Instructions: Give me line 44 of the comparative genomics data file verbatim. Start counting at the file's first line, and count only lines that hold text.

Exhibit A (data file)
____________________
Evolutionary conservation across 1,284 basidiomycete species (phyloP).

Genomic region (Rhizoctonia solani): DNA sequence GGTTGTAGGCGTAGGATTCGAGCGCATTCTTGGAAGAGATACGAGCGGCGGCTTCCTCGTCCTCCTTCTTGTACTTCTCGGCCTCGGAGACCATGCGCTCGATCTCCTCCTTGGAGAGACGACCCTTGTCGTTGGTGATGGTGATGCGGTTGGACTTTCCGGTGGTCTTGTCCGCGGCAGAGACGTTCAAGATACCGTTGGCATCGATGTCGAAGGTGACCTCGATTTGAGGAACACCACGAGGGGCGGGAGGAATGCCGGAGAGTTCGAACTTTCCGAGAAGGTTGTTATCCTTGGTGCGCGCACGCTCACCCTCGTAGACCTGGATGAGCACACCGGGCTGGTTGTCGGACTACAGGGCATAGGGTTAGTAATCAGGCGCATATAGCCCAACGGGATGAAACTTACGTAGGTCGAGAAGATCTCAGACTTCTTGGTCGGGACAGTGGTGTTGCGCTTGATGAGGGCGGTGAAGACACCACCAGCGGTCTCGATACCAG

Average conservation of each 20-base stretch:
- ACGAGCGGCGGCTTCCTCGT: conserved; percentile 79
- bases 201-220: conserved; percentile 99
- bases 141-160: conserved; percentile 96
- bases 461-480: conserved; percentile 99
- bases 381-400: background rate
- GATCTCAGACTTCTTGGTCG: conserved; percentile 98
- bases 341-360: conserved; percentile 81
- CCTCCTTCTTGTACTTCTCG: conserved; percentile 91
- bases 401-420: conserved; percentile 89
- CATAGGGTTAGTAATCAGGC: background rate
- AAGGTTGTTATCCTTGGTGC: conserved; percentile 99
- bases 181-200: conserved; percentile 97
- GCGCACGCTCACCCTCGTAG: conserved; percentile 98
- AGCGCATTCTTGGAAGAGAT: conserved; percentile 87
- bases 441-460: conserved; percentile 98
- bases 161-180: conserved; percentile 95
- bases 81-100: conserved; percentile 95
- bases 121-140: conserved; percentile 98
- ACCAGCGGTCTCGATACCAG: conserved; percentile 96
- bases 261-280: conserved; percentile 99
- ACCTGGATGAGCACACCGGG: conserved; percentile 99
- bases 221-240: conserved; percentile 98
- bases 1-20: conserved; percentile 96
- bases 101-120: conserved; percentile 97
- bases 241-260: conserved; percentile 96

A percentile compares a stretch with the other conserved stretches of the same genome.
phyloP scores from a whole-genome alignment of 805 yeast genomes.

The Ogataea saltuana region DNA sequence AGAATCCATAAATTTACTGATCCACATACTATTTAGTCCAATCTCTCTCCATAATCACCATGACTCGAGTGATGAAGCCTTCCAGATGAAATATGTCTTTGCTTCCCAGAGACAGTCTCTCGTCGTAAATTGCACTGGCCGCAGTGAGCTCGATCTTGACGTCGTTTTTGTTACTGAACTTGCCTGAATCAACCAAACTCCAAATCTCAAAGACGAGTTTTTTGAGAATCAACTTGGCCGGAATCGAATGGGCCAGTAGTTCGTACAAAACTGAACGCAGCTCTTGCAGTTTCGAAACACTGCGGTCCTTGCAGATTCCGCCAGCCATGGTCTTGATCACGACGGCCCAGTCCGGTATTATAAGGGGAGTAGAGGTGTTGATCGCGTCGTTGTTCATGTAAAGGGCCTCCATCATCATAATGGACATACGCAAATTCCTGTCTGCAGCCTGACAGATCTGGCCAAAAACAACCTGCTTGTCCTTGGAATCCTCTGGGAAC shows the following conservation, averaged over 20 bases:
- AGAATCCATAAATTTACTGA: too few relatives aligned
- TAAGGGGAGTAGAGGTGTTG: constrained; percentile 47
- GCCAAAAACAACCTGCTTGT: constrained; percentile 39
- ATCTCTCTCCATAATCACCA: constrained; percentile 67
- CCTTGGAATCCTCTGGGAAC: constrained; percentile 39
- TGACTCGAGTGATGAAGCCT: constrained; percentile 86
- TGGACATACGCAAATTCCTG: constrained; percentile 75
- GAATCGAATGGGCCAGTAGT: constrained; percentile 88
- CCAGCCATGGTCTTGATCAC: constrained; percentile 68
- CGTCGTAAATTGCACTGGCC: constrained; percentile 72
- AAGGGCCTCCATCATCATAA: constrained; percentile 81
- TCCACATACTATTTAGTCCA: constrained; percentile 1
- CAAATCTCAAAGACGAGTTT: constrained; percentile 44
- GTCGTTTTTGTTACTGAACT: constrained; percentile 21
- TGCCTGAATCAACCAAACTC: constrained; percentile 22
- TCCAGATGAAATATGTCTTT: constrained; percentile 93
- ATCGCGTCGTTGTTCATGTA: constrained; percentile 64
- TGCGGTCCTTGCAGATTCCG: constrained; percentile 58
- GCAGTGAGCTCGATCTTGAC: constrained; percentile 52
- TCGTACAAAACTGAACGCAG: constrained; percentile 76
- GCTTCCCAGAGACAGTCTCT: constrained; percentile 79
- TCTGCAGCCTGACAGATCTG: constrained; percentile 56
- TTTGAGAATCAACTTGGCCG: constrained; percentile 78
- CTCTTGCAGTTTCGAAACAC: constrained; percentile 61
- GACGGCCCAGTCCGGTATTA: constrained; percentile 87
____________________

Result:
- CAAATCTCAAAGACGAGTTT: constrained; percentile 44